A wrap-up of The Jack News Guide to the Libertarian Party Presidential Race in 2020.
Editor’s Note: The introduction to this series includes links to each of the nine profiles.
For The Jack News guide to potential candidates for the 2020 presidential nomination, we’ve sought to include a representative cross-sample of the party’s possible contenders. Underlying the series of articles are deeper divides within the party.
While the presidential nomination in each electoral cycle becomes the most high-profile embodiment of such disputes, these undercurrents also shape the field of potential candidates.
The nine individuals profiled are admittedly a highly speculative list. If you asked a dozen Libertarians to provide tick off potential nominees, you’d probably get a hundred different names. To win a majority of the nearly one thousand state party delegates will require bridging those divides.
Radicals vs. pragmatists
The most persistent division within the party is between hardline radicals and moderate pragmatists. This has become more formal and brittle in recent years.
In 2016, the relaunched Libertarian Party Radical Caucus was visible at the convention, though their candidate won only five percent of the delegates. The Libertarian Pragmatist Caucus was founded on the occasion of the 2016 election, and has become increasingly active. This group of Libertarians heavily supported Gov. Gary Johnson in his two runs for president, in 2012 and 2016.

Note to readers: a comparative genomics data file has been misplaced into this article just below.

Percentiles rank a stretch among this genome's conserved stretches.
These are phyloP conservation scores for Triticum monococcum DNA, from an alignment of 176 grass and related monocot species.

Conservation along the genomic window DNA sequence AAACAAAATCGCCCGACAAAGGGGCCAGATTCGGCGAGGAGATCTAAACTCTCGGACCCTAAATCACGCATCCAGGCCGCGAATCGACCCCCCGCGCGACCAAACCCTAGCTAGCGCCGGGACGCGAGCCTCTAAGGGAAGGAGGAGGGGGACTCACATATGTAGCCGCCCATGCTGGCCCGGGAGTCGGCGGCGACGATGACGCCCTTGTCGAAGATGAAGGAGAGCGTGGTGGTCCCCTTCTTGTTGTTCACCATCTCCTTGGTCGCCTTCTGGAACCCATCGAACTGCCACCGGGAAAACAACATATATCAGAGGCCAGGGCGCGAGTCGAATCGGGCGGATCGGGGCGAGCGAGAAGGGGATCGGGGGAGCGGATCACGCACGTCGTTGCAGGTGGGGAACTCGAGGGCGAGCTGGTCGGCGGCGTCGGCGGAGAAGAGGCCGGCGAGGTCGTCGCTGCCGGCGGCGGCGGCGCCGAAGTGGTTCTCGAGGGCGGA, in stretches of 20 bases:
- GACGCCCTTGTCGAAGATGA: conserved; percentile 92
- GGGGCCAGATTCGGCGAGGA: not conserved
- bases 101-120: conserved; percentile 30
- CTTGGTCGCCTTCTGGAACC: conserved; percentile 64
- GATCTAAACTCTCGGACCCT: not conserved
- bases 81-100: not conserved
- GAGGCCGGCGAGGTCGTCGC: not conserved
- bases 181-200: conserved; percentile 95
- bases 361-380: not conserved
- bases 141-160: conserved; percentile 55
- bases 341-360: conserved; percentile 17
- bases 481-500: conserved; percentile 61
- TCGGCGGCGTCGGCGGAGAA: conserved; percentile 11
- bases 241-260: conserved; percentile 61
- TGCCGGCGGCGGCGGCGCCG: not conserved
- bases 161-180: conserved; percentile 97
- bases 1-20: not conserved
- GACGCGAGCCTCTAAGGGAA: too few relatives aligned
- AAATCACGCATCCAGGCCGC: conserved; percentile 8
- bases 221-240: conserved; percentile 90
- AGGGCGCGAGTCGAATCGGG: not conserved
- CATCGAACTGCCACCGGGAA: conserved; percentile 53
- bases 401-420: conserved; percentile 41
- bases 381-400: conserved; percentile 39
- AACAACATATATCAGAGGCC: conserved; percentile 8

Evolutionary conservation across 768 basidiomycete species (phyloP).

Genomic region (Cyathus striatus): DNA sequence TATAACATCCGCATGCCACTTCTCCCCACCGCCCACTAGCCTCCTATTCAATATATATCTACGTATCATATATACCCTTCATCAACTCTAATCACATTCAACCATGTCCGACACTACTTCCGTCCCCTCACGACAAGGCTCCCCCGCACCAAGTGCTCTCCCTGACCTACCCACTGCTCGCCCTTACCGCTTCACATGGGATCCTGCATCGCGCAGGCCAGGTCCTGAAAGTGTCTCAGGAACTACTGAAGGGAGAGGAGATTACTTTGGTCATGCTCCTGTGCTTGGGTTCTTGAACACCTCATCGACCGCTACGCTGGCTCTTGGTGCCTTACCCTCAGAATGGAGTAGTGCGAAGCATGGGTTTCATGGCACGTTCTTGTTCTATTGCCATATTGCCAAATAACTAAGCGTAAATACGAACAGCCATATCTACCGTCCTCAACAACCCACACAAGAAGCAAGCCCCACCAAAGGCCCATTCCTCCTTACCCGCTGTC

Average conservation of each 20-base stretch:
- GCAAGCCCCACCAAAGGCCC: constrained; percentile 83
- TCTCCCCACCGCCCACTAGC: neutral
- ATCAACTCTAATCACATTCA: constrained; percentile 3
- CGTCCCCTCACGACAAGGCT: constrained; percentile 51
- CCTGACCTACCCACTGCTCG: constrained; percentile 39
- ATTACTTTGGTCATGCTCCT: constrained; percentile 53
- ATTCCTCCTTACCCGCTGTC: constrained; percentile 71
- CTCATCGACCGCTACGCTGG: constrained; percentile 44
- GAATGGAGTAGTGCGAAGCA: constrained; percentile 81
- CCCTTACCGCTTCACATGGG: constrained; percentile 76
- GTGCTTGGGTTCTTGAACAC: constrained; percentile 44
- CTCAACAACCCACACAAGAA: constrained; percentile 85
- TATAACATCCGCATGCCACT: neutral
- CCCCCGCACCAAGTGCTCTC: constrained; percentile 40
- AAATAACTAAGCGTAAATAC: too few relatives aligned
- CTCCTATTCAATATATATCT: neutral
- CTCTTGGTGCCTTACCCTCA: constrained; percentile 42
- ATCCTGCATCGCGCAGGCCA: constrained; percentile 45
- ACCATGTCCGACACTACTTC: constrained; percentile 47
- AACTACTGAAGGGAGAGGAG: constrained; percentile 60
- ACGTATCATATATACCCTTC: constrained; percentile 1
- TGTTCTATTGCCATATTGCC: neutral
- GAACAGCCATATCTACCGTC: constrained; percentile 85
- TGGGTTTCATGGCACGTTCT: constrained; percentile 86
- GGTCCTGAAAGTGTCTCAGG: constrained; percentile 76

While split into two opposed camps, in reality there is more of a spectrum between these positions. And, when it comes to the presidential nominations, usually the pragmatists win out. The core of the party generally sees the advantage of high-profile and credible candidates carrying the Libertarian banner.
However, that hasn’t always been the case. In the lead-up to 1984, a schism split radicals from a faction that included the billionaire Koch brothers, who walked out of the LP convention in 1983. Charles and David Koch went on to focus political activities within the GOP.
Such a scenario could play out again in 2020, with hardline Libertarians left in control of a smaller party. Alternately, the party could look at the relative success of the two recent Johnson campaigns and decide to build on that strategy.
Social conservatives vs. classical liberals
Another division centers around Libertarians who lean more towards social conservatism. The most visible manifestation of this is the debate about abortion, which has in some ways become a “draw” within the party. But the split also plays out on issues like immigration, and the proper role of religion in the public square.
Many see the official party platform positions against government restrictions on abortion, and opposed to quantitative limits on the number of immigrants, as crucial aspects for Libertarians to position themselves as equidistant between the left and the right.
At the same time, Libertarians have long sought to accommodate a substantial pro-life minority, including 1988 candidate Ron Paul, and the 2008 candidate Bob Barr. Paul, of course, continued to rally the libertarian cause as the insurgent Republican candidate for president in 2008 and 2012.